This sonnet is based on Nehemiah 3 where Nehemiah recounts the repairing of the walls of Jerusalem. Repair work is difficult because of the “re-” part. Having to tend again to something that was previously finished exposes the grief of the impermanence of this world. When however, we are sober, we identify the reality and hidden hopefulness in T. S. Elliot’s words from “The Four Quartets”,
“What we call the beginning is often the end
And to make an end is to make a beginning.
The end is where we start from….”
The ending necessary so that something new may start, is the most difficult step. Thankfully it is not the whole journey. Rather the new begins with a step, with picking up one thing, and putting it in its place.
How does one begin when the worst befalls?
And how does one know even where to start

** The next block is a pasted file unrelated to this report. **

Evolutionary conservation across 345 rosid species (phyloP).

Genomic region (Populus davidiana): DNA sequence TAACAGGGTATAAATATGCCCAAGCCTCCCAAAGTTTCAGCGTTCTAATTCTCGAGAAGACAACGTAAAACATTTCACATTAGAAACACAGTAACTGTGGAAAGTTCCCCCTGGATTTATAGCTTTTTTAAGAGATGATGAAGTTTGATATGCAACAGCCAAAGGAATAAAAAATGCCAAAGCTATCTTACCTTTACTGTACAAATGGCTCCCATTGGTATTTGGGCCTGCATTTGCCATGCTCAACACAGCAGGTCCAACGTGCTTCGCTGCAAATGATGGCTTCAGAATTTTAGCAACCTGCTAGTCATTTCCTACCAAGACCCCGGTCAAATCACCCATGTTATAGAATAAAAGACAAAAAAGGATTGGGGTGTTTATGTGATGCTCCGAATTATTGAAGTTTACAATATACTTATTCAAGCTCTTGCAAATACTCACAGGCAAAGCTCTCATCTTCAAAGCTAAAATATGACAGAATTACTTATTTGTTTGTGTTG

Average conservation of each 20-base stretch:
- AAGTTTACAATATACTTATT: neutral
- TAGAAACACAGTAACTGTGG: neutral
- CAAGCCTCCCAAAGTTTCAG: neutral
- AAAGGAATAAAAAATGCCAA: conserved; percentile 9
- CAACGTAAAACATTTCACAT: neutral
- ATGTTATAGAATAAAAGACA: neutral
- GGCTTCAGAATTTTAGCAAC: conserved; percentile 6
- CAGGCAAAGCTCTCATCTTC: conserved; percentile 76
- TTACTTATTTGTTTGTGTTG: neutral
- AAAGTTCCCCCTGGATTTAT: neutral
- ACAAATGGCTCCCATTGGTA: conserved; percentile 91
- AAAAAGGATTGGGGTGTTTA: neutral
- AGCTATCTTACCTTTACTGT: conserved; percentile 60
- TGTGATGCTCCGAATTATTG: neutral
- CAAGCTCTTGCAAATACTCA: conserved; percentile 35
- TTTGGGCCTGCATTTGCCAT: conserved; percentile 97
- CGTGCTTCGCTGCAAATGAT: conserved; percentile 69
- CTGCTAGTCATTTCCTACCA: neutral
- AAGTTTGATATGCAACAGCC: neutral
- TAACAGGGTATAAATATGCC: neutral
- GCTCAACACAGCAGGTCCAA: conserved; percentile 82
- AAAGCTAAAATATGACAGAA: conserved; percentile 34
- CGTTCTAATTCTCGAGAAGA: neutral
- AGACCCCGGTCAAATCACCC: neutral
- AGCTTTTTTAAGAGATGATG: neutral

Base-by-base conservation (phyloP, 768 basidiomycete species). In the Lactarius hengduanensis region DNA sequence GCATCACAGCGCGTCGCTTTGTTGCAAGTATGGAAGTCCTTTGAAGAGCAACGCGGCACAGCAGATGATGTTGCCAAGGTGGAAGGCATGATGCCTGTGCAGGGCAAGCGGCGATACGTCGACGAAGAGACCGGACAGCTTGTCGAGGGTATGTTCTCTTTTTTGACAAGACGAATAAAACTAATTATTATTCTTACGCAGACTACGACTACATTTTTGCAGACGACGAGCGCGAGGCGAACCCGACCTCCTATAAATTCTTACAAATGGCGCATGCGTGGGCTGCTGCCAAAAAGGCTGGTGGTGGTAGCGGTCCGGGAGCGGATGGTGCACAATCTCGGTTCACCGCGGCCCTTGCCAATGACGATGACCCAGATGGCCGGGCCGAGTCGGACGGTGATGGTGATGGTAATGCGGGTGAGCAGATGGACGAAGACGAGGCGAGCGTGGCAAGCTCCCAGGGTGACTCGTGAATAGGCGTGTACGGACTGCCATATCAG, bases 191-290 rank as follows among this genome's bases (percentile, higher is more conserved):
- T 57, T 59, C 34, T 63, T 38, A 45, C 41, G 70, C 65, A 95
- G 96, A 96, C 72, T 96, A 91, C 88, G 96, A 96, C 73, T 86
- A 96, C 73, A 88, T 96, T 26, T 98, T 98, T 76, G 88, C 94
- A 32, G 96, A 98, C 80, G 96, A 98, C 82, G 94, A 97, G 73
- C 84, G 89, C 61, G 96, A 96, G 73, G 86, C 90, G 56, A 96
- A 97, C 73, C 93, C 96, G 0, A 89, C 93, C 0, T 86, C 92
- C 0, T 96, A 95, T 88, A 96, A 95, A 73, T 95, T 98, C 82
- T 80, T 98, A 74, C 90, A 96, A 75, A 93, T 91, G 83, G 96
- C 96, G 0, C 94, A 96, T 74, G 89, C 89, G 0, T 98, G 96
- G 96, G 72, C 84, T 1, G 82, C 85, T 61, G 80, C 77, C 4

When violence tears down destroys your walls
Leaves vulnerable the tender heart?
And the mind is laid bare with questions, Why?
Regret comes each night, resentment with day,
Keeps you awake, leaves you looking at sky
For an answer, some direction, or way.
Forward rather, seems going round again
Repairing the old, fitting in the new,
Filling the breaches, and facing the pain,
Not delivered from the trial, but through.
So I start again, admit I need grace,
Hand o’er my life, set the first piece in place.
© Randall Edwards 2019.
This poem is for Christ’s church. If it is helpful, please feel free to copy or reprint in church bulletins, read aloud, or repost. I only ask that an attribution be cited to myself (Randall Edwards) and this blog (backwardmutters.com). Thanks.
Artwork: Gustave Doré [Public domain]